Picture of a male Carpenter Bee used with permission from http://upload.wikimedia.org/wikipedia/en/6/63/Xylocopa-varipuncta-male.jpg


Picture of a female carpenter bee visiting a flower. Used with permission from Wikipedia Commons.

Things can get heated!

Xylocopa varipunctua (Valley Carpenter Bees) are important pollinators in climates that tend to be warmer than most. They pollinate a wide variety of food plants making them very useful to, not only humans, but all animals that eat plants. They have a high tolerance for temperature making them especially useful in hot or even desert climates (Keasar 2010).

They don't make very good pets

The valley carpenter bee male has a very aggressive attitude towards any organism that comes close to its nest. In order to protect its nest from potential predators the males will put on the persona that they have stingers and are a threat to them. This is a major bluff on the part of the bee because the male does not have a stinger. The only one who does have a stinger is the female and in order to get one to sting you, you must agitate it or handle it.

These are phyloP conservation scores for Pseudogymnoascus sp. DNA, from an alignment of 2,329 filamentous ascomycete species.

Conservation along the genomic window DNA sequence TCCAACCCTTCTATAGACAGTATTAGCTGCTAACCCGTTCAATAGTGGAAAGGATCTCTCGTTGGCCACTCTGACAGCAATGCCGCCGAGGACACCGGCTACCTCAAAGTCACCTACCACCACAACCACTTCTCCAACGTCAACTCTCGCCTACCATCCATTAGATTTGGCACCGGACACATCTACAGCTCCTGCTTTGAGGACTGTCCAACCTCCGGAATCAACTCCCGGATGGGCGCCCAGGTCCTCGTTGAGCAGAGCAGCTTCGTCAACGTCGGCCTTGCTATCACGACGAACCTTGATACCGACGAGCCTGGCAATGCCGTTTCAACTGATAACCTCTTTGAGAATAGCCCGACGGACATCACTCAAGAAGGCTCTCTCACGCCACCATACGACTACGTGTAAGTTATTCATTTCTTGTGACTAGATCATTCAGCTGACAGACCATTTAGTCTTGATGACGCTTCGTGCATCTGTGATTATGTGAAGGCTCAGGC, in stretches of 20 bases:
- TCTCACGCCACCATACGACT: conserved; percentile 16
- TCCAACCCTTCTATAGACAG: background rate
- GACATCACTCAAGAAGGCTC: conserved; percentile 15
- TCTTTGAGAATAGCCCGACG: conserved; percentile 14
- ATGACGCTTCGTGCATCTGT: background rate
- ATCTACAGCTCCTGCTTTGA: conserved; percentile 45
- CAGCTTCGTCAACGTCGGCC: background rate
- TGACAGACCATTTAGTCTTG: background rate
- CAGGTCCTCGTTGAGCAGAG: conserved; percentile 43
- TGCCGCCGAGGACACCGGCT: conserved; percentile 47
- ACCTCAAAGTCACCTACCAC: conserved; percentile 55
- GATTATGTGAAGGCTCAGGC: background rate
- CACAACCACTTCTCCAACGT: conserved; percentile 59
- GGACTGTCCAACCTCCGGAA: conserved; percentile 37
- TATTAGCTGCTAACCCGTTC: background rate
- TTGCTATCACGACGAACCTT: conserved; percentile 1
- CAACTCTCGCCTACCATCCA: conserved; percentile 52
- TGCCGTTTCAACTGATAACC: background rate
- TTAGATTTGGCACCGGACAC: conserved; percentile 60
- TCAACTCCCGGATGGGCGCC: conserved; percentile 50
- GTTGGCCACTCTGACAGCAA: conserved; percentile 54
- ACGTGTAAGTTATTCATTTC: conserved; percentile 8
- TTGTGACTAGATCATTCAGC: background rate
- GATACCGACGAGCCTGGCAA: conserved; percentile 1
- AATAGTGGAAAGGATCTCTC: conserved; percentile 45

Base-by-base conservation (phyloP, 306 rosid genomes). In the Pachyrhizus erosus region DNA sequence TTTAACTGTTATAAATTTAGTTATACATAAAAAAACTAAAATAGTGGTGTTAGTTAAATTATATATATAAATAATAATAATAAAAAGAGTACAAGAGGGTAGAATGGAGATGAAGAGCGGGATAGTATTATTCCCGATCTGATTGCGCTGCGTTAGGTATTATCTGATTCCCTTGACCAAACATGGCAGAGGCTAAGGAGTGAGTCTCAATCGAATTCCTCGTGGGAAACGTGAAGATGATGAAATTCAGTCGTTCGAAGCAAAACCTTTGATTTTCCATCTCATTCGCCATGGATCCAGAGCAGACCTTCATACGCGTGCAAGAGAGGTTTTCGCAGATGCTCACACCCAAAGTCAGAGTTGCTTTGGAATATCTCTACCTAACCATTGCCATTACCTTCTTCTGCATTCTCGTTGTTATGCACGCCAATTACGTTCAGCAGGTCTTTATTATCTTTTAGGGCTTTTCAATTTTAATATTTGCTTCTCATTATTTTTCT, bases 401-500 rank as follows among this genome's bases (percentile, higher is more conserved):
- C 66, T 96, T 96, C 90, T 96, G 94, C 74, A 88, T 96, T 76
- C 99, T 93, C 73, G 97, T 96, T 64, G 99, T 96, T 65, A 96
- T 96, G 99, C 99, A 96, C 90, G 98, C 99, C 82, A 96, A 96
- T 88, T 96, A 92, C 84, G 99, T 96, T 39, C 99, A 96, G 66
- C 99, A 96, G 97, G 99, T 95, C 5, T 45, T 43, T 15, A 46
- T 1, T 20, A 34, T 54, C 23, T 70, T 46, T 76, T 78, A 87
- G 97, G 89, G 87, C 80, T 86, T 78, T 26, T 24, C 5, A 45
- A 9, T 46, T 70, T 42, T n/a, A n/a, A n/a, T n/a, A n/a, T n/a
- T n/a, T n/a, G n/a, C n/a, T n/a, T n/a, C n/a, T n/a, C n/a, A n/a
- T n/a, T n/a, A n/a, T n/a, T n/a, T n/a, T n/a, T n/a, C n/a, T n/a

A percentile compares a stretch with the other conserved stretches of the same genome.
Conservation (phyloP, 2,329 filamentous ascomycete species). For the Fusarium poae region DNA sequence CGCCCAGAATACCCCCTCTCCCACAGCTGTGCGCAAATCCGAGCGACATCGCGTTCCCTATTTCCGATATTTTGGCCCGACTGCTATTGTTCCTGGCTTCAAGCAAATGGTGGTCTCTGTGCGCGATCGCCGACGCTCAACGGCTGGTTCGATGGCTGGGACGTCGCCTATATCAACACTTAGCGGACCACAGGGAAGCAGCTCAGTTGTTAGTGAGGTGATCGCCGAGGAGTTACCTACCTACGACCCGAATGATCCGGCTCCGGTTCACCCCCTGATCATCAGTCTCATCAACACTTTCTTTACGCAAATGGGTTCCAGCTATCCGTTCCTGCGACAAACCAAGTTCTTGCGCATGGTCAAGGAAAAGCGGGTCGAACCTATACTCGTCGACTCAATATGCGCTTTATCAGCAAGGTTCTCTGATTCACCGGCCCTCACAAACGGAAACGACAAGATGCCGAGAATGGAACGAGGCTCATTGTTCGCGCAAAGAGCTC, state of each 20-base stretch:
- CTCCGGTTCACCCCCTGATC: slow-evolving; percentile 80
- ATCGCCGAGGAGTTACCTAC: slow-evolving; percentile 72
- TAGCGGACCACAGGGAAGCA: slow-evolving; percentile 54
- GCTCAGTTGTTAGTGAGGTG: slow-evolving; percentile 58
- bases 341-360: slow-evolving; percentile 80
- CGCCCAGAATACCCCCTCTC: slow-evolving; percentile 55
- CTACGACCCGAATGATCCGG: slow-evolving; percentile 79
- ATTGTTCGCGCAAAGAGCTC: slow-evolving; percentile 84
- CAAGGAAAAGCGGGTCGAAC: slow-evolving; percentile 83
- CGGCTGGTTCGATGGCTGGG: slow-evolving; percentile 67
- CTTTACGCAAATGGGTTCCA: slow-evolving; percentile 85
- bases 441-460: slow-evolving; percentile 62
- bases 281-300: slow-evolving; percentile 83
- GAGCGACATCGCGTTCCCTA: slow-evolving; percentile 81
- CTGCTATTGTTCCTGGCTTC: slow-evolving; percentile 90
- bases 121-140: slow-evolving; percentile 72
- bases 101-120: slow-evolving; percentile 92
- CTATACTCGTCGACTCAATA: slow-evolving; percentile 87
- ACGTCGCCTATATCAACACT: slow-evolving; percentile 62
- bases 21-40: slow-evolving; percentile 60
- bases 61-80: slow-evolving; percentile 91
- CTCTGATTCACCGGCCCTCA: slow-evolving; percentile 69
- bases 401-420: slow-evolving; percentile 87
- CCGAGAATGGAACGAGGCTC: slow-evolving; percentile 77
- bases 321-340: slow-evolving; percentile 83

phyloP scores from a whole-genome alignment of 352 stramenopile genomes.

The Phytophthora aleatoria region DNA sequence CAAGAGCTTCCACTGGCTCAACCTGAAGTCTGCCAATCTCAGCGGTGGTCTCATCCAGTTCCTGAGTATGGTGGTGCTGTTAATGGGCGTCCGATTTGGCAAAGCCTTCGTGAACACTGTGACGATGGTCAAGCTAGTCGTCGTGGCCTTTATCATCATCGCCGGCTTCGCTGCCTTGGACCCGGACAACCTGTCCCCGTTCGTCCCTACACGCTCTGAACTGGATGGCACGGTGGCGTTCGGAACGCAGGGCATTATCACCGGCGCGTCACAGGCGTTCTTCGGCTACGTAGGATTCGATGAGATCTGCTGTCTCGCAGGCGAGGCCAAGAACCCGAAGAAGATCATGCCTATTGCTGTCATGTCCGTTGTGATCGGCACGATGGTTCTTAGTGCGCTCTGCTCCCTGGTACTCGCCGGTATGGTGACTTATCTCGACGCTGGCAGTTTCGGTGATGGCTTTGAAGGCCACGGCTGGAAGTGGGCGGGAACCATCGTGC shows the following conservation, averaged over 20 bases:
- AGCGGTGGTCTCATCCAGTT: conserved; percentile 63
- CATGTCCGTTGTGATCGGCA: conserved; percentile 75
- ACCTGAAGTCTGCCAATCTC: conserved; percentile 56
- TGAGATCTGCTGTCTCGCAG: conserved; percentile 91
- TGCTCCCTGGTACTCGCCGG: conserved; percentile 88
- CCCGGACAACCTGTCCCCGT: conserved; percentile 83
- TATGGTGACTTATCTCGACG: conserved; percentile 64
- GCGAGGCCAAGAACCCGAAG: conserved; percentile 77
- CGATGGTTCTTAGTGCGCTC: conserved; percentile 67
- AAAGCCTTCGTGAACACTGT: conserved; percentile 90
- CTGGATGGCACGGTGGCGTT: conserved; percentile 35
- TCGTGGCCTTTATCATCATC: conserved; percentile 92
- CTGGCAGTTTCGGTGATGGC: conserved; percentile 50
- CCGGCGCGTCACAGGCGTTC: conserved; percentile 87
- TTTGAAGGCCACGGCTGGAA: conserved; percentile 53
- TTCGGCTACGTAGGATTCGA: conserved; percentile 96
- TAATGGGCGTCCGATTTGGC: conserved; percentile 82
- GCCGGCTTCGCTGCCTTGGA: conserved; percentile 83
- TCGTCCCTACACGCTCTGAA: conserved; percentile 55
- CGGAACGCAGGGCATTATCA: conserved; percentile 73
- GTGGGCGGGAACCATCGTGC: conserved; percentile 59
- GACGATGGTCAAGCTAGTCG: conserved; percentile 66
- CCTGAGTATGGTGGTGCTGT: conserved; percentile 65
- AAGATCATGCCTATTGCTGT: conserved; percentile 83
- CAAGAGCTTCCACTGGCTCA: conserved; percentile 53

Homeostasis at its finest

When it comes to foraging, the valley carpenter bee is mostly active when the temperature is between 12 and 40°C. This is a good indicator of an efficient body temperature regulating system in the valley carpenter bee. They also tend to take in exceedingly high amounts of water while pollinating. A possible answer is that ions, rather than water, are limited for the bee so the bee thinks it needs more water and takes in much more than it needs (Keaser 2010).

Tonight's special is...

X. varipuncta is particularly good at pollinating certain plants even more than honey bees are. For instance they are especially good at pollinating passionflower in their natural habitats. This is true for tomatoes as well due to their ability to buzz the antlers. The same goes for hybrid seed production in cotton (Keaser 2010).